Saturday, April 4, 2009

Regulating the Domestic Sphere: The Role of States

Given the potential for abuse and widespread lack of regulation, working conditions in the domestic sphere are particularly perilous. Add temporary or nonexistent immigration status to the mix, and the situation becomes even more dire. Though the examples in this post focus on the situation of migrant domestic laborers, largely Asian and female, who work in the Middle East, such abuse has been amply documented in the United States and presumably occurs with regularity around the globe. Stories abound of exploitation ranging from unpaid wages to rape; while awareness of these issues has been raised in recent years, legal frameworks for protection in states that receive such workers are often non-existent or underenforced. Moreover, labor-sending states should be playing a larger role in establishing and enforcing the rights of migrant domestic laborers.
Receiving states are an obvious starting point for protection frameworks, but domestic workers are often excluded from labor law protections. In Lebanon, for example, which hosts over 200,000 migrant domestic workers, mainly Filipina and Sri Lankan women, the United Nations High Commissioner for Human Rights and the International Labor Organization have only just succeeded in creating a common set of standards, in the form of a unified contract, to protect migrant domestic workers. The contract includes basic rights to adequate food and clothing and a private place to sleep, limits workdays to 10 hours per day and 6 days per week, and requires employers to provide monthly paychecks as well as health insurance for domestic employees. Yet the employer still has the right to hold workers' passports, may terminate employment at will, and most importantly faces no enforcement mechanism for violations of the contract. While uniform standards are preferable to the void that existed previously, rights of domestic migrant workers must be given enforceable legal status before they will be taken seriously by employers.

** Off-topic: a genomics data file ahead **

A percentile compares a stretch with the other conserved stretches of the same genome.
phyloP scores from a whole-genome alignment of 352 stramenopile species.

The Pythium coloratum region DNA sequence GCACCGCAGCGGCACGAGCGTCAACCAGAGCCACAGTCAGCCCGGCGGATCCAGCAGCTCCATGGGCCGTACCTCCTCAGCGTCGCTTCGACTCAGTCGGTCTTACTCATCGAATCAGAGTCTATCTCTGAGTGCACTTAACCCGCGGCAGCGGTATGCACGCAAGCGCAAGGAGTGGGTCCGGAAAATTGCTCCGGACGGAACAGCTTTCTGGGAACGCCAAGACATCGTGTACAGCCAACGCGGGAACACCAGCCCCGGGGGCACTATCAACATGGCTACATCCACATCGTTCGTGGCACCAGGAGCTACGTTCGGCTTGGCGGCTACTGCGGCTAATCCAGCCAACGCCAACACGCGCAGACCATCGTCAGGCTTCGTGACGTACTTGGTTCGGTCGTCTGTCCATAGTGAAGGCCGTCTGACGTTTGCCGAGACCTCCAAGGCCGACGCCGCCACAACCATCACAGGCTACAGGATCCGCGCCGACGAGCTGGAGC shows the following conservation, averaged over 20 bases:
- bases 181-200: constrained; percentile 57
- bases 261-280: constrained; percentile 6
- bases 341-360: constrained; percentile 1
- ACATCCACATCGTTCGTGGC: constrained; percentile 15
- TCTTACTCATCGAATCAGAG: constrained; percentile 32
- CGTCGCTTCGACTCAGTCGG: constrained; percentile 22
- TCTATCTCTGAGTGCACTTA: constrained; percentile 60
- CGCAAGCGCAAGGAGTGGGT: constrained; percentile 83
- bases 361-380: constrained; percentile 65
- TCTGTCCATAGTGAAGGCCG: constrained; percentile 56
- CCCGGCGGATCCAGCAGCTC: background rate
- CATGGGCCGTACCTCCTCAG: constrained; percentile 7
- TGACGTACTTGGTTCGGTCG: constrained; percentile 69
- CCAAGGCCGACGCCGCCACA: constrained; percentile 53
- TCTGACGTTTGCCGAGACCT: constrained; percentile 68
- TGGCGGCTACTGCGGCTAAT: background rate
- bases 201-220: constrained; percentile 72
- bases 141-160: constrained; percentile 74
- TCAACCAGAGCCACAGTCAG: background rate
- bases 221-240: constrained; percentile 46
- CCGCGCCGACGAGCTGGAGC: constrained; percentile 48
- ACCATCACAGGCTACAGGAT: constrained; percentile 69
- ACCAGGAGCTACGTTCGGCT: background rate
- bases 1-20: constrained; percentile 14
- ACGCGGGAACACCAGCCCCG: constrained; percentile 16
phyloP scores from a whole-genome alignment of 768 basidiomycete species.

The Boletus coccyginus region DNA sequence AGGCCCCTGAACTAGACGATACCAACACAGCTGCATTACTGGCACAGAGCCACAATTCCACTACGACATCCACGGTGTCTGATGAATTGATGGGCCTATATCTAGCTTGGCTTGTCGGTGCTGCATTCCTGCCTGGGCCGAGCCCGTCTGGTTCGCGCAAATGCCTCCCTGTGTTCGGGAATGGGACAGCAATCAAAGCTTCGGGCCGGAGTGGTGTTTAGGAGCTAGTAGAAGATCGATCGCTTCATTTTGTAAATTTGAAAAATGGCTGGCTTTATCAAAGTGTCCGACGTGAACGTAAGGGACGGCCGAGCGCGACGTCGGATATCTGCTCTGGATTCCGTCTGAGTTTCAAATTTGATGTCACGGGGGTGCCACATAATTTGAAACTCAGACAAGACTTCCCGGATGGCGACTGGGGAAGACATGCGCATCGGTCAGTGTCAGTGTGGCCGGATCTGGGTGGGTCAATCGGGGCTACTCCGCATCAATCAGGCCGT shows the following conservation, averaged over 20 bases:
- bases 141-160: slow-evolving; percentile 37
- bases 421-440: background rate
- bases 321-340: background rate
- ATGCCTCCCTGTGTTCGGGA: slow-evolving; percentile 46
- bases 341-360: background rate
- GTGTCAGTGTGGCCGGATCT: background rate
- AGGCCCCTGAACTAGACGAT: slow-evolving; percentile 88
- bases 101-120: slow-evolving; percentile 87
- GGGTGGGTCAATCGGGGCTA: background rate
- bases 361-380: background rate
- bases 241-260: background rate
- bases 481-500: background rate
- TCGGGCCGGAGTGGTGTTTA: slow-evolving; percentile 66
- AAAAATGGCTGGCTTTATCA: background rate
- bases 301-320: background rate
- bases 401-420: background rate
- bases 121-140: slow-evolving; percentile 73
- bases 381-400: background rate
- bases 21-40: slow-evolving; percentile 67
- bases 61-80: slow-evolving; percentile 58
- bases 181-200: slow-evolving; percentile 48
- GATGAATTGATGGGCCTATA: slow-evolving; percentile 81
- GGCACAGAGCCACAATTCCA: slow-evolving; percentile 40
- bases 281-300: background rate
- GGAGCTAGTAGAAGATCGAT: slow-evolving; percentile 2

Sending states can also play a role in protecting their workers abroad. Given the financial benefits migrant worker-exporting states reap in the form of remittances -- for example, in 2007, Bangladeshis working in Saudi Arabia and the UAE and Filipinos working in the Arab States each sent home over $2 billion while Sri Lankans remitted $3 billion -- they should recognize the importance of protecting the physical and psychological well-being of these workers. I've blogged here about the Philippines' creative program to protect migrant workers abroad, which offers support to laborers prior to departure, during their work stint, and for repatriation. At the other end of the spectrum, some nations ban their citizens from working in countries notorious for abusing their workers or ban women from participating in migrant labor flows -- a dangerous step likely to push migrant workers underground and eliminate access to protective services. Given the failure of the UN Convention on the Protection of the Rights of All Migrant Workers to attract signatories from migrant-receiving states, sending states might negotiate bilateral treaties protecting the rights of migrant workers, ensuring that those working in the domestic sphere are covered by labor laws. Short of a such a serious commitment, states could ameliorate the situation of their workers abroad through relatively simple programs such as pre-departure rights presentations to migrants and effective outreach and support programs within embassies and consulates.

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